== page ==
The ruins were pulled down in October 1950 and the mosque present at that site was shifted few kilometres away. In May 1951, Rajendra Prasad, the first President of the Republic of India, invited by K M Munshi, performed the installation ceremony for the temple. The President said in his address, "It is my view that the reconstruction of the Somnath Temple will be complete on that day when not only a magnificent edifice will arise on this foundation, but the mansion of India's prosperity will be really that prosperity of which the ancient temple of Somnath was a symbol." He added "The Somnath temple signifies that the power of reconstruction is always greater than the power of destruction".




The present temple is built in the Chalukya style of temple architecture or "Kailash Mahameru Prasad" style and reflects the skill of the Sompura Salats, one of Gujarat's master masons. The temple's śikhara, or main spire, is 15 metres in height, and it has an 8.2-metre tall flag pole at the top.


The temple is situated at such a place that there is no land in a straight line between Somnath seashore until Antarctica, such an inscription in Sanskrit is found on the Bāṇastambha  (lit. arrow pillar) erected on the sea-protection wall. The Bāṇastambha mentions that it stands at a point on the Indian landmass that is the first point on land in the north to the South Pole at that particular longitude.

 

Legend goes that the moon was married to the 27 daughters of Daksha Prajapati. He was partial to Rohini, his favorite and neglected the others. An angered Daksha cursed him to wane into nothingness. A disturbed Chandra, came down to Prabhasa with Rohini and worshipped the Sparsa Linga of Somnath after which he was blessed by Shiva to grow and shine in the bright half. As the moon regained his light here, this town came to be known as Prabhasa. Brahma, one of the trinity, installed the Bhramasila, and paved way for the construction of the temple.


In its external design the Somnath temple compares well with the temple of Rudramala at Siddhapur and is more or less of the same size in length. The dome, however, is as large as any other built in this period. The temple faces to east and once had an enormous central hall with three entrances, each protected by a lofty porch. The fragments that lie scattered at a short distance from the site give some idea of the sculpture decorating the temple. The richly carved doorways, the sculptured representations of Nandi, Siva's bull, and the figures of goddesses and their female attendants must once have presented a grand ensemble of great beauty. In the recesses of the balconied corridor, there is a mutilated form of Nataraja, the dancing Shiva.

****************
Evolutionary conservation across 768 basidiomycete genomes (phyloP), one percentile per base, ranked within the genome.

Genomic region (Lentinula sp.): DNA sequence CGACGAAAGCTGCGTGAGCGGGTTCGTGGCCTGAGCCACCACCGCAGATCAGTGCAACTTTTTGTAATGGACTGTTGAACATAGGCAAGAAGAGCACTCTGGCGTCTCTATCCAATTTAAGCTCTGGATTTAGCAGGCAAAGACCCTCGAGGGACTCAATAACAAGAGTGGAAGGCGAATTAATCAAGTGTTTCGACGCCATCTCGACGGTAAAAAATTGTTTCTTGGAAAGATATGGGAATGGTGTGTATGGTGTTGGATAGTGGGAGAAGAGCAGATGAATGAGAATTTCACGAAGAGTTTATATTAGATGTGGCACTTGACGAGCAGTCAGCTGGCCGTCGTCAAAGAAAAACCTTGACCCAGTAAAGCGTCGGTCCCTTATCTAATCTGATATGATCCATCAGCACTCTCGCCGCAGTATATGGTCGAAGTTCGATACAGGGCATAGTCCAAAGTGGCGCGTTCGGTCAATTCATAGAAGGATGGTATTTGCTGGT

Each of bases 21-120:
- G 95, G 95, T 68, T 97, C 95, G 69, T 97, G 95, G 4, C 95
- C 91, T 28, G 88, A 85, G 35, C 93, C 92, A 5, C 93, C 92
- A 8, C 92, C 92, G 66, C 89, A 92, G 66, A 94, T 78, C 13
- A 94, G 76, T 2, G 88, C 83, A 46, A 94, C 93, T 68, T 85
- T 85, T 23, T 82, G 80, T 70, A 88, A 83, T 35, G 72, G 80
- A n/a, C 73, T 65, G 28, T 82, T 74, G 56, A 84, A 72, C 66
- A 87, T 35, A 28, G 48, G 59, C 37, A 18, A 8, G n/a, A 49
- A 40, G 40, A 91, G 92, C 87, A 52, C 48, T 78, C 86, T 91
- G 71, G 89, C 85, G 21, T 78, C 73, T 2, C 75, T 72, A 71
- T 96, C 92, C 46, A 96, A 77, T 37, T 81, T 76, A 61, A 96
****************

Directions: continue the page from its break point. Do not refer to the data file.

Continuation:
The Shiva linga in the temple was believed to safely hide within its hollowness the famous Syamantak Mani, the Philosopher's stone associated with Lord Krishna. It was a magical stone, capable of producing gold. It is believed that this stone had alchemic and radioactive properties. It could create a magnetic field around itself that kept the linga floating above ground.


When Sultan Mahmud, the son of Sabuktagin, went to wage religious war against India, he made great efforts to capture and destroy Somnath, in the hope that the Hindus would then become Mohammedans. He arrived there in December, 1025 A.D. The Indians made a desperate resistance. They kept going in to the temple weeping and crying for help; and then they issued forth to battle and kept fighting till all were killed. The number of the slain exceeded fifty thousand.


After the victory, the King looked upon the idol with wonder, and gave orders for the seizing of the spoil and the appropriation of the treasures. There were many idols of gold and silver, and countless vessels set with jewels, all of which had been sent there by the greatest personages in India.


When the King asked his companions what they had to say about the marvel of the idol, and of its staying in the air without prop or support, several maintained that it was upheld by some hidden support. The King directed a person to go and feel all around and above and below it with a spear, which he did, but met with no obstacle.

One of the attendants then stated his opinion that the canopy was made of loadstone, and the idol of iron, and that the ingenious builder had skillfully contrived that the magnet should not exercise a greater force on any one side – hence the idol was suspended in the middle. When two stones were removed from the summit, the idol swerved on one side; when more were taken away, it inclined still further, until at last it rested on the ground.